4 Ways the Office Is Becoming More Sustainable

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Make the office happier and save money while doing it

Many meeting professionals work in corporate office environments, so it’s good news the wave of sustainable practices in the office is more than just a fad, especially for younger employees. Eighty-one percent of them, aged 21-30, expect their respective employer to follow sustainable and socially responsible business practices, according to a survey by real estate services specialist JLL. Seventy-six percent of those in that cohort believe that sustainability practices “are a must.”

The survey, which included 1,200 office workers in Australia, Greater China, India, Japan and Singapore, found that 65 percent of employees actually don’t know what their employers are doing about sustainability. Despite this lack of knowledge, companies are listening to the call; according to JLL, 66 percent of firms have already created sustainability goals, making the office more sustainable in major ways, which encourages productivity and cuts on costs.

Biophilic Design Fosters Productivity

According to JLL, seven in 10 employees want their workplaces to incorporate natural elements such as indoor plants and green rooftops. Biophilia, human beings’ innate attraction to nature, is not only good for the mind and soul but it’s also budget-friendly, as it can reduce a company’s lighting costs by 10-14 hours, depending on the season.

A study by Terrapin Bright Green and University of Oregon found that poor building design can account for 10 percent of employee absences. The study discovered that employees with a view of a natural landscape took an average of 57 hours of sick leave annually, compared to the 68 hours that employees with no view at all took.

Terrapin also examined where employees spent their breaks and found that “employees with better views were likely to spend more time at their desk. Employees with urban views or no views at all were more likely to spend their lunch breaks walking around or in another part of the building.”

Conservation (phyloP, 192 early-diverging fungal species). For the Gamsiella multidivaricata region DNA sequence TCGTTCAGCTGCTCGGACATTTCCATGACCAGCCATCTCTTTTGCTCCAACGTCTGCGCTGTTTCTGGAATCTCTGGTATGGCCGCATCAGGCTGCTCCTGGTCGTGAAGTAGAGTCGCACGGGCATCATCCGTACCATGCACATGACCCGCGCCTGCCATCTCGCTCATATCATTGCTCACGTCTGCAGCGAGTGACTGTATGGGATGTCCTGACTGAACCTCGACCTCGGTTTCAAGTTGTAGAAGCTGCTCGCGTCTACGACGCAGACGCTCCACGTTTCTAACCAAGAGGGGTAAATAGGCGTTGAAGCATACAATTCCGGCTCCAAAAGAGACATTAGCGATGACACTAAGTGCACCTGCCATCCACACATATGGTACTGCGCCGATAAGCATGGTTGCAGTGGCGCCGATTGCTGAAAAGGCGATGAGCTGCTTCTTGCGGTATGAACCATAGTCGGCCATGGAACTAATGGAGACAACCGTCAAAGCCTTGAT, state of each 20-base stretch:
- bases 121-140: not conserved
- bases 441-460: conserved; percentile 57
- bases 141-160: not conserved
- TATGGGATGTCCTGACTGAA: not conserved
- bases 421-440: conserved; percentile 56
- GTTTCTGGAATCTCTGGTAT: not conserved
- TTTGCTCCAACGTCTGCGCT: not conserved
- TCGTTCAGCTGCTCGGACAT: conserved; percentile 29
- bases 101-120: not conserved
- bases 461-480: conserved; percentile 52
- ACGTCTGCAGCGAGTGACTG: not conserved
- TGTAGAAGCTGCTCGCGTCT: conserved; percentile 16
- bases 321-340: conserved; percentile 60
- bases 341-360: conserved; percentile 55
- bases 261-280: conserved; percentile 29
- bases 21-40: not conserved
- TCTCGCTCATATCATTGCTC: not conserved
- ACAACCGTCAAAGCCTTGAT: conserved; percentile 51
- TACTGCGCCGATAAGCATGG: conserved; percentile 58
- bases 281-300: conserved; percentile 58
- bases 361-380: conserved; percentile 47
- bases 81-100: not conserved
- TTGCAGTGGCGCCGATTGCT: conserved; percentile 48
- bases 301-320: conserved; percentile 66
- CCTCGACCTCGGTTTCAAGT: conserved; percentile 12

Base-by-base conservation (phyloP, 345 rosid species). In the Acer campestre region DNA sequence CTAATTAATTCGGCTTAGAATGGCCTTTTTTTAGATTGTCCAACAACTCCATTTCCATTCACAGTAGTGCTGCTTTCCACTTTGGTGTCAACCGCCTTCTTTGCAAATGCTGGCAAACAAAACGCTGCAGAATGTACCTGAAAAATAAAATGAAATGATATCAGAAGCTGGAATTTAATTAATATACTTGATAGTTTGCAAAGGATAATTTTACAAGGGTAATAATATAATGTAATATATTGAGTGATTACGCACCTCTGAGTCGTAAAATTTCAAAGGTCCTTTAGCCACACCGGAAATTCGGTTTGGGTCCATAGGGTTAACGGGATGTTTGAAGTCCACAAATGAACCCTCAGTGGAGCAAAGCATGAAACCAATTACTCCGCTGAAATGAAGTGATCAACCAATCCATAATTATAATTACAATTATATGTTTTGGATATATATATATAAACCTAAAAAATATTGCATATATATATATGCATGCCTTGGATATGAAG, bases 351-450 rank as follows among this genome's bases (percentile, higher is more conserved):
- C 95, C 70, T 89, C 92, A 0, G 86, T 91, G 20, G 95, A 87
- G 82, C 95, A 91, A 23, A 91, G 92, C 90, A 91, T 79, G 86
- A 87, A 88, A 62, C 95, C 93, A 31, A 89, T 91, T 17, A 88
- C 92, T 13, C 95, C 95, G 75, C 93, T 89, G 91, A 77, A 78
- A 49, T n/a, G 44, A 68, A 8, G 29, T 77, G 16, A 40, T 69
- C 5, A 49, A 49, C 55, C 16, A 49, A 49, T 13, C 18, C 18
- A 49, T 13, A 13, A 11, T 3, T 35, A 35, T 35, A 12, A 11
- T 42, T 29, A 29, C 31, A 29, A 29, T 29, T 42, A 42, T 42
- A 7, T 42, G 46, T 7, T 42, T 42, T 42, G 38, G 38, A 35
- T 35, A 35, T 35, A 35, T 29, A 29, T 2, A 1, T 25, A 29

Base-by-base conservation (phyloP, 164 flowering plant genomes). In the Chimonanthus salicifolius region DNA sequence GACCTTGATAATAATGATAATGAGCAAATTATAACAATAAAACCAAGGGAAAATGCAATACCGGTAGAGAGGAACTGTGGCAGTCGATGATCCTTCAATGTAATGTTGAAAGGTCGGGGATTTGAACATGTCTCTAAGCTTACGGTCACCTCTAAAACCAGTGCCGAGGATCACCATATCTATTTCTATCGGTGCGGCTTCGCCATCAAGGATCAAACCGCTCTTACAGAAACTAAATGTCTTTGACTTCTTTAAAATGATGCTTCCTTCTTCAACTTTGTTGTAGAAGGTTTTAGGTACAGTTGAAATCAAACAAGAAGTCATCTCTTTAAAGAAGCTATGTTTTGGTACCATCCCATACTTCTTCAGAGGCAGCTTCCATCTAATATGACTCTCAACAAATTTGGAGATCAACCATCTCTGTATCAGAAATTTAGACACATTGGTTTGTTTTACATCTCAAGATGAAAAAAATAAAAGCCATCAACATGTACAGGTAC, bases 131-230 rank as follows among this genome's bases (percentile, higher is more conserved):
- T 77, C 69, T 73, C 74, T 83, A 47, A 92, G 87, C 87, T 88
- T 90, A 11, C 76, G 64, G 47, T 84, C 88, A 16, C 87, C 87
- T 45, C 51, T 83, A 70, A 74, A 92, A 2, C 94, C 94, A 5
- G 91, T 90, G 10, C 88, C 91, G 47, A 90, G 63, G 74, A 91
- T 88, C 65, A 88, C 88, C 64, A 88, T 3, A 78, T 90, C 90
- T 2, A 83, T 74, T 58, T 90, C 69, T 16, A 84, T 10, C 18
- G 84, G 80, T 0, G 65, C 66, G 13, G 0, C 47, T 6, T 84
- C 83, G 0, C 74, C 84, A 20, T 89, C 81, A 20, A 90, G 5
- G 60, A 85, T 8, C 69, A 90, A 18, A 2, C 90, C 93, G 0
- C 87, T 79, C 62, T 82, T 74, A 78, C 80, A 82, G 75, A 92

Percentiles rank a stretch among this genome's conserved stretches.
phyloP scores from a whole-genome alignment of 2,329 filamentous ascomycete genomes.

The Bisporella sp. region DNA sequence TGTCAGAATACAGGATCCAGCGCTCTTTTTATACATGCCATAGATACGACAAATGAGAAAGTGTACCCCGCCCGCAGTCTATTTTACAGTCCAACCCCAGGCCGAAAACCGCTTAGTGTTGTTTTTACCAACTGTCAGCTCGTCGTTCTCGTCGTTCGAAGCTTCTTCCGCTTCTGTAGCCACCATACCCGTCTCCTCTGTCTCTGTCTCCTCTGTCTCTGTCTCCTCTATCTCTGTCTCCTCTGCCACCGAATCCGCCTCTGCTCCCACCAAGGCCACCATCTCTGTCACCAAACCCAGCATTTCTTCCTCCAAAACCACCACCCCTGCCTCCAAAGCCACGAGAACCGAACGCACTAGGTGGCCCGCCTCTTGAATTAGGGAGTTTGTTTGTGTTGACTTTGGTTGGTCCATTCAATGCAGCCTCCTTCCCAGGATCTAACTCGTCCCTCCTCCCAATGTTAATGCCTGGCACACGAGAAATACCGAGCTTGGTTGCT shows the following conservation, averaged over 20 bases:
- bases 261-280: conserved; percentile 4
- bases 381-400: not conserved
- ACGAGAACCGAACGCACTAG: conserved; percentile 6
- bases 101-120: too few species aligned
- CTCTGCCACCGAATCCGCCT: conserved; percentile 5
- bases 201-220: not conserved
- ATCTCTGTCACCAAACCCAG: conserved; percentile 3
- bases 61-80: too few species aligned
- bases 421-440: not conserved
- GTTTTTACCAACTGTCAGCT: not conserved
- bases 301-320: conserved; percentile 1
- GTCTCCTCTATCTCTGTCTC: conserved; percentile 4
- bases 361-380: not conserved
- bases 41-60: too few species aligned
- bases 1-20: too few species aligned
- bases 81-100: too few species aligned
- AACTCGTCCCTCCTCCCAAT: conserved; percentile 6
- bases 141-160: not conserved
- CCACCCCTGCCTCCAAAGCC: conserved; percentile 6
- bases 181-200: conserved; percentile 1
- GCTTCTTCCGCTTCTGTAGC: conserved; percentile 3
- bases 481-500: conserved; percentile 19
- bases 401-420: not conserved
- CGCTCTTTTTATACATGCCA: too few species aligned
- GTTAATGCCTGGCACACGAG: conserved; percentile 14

Employees Want Recyclability

Six out of 10 respondents reported the desire for universal adoption of 100 percent water recycling in offices, according to the study. While employee satisfaction will take a company far, water recycling will also save on costs.

“Recycling wastewater on site lowers the costs associated with and the energy consumed for pumping and transporting water for treatment elsewhere,” said Roddy Allan, chief research officer for JLL Asia Pacific. “More importantly, reusing the water within buildings also eases the pressure on water resources in cities.”

AI and IoT Drive Energy Efficiency

Incorporating artificial intelligence into the workplace can produce a cost savings of up to 25 percent, reduce its carbon footprint by up to 40 percent and increase employee comfort by up to 60 percent, as evidenced by autonomous building producer BrainBox AI, which has introduced its energy-efficient technology into more than 100 million sq. ft. of building spaces across five continents. Buildings using this tech can also see a 50 percent life extension in its HVAC equipment.

Like many hospitality companies—Marriott International and Paris-based Accor, to name two—BrainBox has the goal of achieving netzero emissions by 2050.

A Personal Workplace is a Successful Workplace

Personalized office spaces increase employee comfort, as well as encourage energy savings. For example, in an experimental zero-energy office in Singapore lies a personalized fresh-air supply duct with adjustable air volume at each desk, improving the air quality in the breathing zone of each employee. This allows the surrounding air supply to be set at a lower rate without causing discomfort to those in the office.

Something similar has been shown in an office concept by Japan’s Mitsubishi, where personalized air conditioning lets employees control the temperature of their proximal environment.

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